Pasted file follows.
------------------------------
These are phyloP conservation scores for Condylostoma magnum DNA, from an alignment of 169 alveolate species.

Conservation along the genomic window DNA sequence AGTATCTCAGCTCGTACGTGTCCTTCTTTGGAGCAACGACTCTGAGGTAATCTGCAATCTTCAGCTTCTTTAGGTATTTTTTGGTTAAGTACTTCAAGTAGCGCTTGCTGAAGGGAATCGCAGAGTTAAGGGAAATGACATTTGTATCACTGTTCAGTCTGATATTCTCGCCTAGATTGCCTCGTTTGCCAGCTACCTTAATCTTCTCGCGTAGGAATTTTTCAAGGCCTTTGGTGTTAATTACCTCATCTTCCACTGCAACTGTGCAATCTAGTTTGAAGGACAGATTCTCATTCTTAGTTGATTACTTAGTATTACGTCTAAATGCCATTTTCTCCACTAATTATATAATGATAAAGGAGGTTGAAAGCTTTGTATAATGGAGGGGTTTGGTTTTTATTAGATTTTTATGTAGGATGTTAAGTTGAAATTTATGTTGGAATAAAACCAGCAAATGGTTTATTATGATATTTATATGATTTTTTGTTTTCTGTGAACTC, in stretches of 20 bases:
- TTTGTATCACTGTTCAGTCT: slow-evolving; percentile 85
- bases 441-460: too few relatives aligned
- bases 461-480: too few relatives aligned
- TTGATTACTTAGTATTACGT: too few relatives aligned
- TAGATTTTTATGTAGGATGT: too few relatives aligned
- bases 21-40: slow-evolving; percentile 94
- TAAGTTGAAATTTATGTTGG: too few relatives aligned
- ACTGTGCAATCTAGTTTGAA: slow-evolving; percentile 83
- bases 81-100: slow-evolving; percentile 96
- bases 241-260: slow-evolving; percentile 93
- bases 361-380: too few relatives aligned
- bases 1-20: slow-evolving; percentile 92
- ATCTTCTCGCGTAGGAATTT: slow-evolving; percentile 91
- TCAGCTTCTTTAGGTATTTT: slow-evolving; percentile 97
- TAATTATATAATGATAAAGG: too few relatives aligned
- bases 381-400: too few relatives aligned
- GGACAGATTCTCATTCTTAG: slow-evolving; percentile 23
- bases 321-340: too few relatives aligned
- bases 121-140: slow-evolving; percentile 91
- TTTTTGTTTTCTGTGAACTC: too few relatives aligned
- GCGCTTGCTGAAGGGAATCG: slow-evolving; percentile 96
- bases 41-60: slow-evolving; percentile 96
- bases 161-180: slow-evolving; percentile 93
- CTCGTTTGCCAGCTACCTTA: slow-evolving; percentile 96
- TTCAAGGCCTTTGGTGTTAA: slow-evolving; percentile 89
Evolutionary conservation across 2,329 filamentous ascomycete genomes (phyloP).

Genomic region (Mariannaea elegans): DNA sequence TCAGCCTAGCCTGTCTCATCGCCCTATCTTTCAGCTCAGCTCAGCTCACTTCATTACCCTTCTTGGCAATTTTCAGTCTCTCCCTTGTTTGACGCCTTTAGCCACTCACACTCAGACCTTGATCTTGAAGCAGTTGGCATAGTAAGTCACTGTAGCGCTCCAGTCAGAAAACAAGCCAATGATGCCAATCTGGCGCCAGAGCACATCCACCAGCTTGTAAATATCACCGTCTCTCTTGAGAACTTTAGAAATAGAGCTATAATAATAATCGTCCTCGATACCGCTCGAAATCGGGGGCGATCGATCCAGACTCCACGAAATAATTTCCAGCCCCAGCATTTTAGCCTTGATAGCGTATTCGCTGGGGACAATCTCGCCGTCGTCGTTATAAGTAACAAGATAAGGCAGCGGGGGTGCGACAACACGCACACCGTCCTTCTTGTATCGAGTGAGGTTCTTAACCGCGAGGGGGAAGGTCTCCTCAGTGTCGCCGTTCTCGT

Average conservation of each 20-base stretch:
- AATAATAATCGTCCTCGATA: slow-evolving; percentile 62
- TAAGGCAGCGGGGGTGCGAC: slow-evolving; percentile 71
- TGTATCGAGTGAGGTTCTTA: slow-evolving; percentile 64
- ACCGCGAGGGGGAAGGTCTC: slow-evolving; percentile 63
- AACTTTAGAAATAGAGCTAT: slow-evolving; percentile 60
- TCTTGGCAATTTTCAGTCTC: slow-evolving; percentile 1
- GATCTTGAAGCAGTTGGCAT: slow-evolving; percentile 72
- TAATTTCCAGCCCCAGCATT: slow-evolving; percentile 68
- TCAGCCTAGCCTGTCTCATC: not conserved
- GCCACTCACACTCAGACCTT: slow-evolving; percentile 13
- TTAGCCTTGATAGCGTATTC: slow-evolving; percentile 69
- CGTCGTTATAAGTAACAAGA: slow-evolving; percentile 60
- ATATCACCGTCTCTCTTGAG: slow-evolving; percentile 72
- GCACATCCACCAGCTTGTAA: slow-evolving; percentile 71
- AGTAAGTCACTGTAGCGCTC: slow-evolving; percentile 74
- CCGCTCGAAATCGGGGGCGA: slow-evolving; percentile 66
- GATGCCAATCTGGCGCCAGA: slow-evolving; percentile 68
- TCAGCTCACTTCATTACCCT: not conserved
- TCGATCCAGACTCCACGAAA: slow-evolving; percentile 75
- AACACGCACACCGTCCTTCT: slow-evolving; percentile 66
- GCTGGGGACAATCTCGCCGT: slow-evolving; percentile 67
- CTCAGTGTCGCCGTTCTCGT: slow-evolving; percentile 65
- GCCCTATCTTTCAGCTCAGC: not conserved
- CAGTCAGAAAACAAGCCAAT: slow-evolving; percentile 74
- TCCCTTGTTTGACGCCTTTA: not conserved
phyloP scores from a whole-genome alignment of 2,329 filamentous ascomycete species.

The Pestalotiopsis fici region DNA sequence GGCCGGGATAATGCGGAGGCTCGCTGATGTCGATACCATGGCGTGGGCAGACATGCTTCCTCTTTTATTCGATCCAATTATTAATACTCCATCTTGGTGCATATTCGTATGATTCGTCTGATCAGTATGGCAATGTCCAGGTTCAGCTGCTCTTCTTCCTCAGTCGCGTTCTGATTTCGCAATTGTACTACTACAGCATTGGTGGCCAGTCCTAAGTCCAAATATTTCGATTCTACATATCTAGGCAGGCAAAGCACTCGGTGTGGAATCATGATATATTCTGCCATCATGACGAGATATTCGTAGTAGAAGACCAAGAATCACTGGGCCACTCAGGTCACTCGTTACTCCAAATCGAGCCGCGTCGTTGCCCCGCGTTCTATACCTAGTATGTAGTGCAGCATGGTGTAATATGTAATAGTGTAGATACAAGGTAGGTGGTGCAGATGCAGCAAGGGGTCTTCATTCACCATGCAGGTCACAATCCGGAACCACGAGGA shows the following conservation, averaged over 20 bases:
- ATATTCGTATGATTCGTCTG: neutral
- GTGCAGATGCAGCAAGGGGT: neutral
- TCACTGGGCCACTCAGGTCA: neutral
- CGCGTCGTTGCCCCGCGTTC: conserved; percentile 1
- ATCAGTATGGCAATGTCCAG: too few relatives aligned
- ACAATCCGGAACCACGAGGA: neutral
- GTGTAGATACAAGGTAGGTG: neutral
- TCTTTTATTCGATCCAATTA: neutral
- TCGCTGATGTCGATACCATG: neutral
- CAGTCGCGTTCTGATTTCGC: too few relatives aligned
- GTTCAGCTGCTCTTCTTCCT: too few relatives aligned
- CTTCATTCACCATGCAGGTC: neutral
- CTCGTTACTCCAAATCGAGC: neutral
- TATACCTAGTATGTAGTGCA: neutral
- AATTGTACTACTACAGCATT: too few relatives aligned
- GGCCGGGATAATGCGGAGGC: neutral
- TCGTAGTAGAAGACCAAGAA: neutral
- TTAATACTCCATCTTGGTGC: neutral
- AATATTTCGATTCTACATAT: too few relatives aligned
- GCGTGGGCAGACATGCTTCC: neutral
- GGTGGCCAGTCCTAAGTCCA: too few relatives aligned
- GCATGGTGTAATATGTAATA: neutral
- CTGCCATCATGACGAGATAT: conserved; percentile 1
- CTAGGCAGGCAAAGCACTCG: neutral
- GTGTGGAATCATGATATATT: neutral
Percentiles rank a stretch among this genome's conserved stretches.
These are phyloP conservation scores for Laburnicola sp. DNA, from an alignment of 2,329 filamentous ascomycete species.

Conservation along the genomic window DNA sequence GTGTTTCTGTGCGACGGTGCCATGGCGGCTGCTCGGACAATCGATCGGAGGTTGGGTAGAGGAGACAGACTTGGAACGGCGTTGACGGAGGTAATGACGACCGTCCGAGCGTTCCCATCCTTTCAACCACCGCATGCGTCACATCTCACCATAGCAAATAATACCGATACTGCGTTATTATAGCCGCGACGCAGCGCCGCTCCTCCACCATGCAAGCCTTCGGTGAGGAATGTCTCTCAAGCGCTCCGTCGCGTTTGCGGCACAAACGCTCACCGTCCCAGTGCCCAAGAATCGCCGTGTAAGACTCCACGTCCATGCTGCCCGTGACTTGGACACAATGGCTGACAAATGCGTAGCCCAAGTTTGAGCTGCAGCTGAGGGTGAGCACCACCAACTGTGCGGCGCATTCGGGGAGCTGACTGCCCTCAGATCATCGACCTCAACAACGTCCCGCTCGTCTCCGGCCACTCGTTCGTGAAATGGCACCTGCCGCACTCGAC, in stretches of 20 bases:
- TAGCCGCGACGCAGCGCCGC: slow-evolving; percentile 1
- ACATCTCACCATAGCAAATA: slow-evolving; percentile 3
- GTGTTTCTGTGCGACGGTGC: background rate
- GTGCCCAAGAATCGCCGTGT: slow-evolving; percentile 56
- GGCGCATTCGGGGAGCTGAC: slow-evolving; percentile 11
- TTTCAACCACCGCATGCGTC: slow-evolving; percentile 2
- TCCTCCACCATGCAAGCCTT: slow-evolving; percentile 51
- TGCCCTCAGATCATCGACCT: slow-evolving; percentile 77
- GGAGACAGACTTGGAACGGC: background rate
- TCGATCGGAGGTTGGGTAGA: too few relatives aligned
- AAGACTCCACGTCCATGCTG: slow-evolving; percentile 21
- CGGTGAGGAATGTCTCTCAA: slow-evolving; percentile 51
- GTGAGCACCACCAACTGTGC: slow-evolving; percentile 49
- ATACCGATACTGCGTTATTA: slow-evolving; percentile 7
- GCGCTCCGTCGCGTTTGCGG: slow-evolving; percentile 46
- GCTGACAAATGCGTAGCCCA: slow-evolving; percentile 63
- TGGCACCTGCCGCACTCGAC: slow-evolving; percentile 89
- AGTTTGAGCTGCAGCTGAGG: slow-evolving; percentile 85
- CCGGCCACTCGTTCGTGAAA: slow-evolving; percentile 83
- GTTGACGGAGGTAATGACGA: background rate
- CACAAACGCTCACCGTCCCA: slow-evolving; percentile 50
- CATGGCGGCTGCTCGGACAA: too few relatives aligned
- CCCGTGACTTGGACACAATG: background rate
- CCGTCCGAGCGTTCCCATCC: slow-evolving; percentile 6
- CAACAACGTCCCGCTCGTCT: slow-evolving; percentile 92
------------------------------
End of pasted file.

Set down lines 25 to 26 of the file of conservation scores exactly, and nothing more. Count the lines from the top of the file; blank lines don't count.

- bases 161-180: slow-evolving; percentile 93
- CTCGTTTGCCAGCTACCTTA: slow-evolving; percentile 96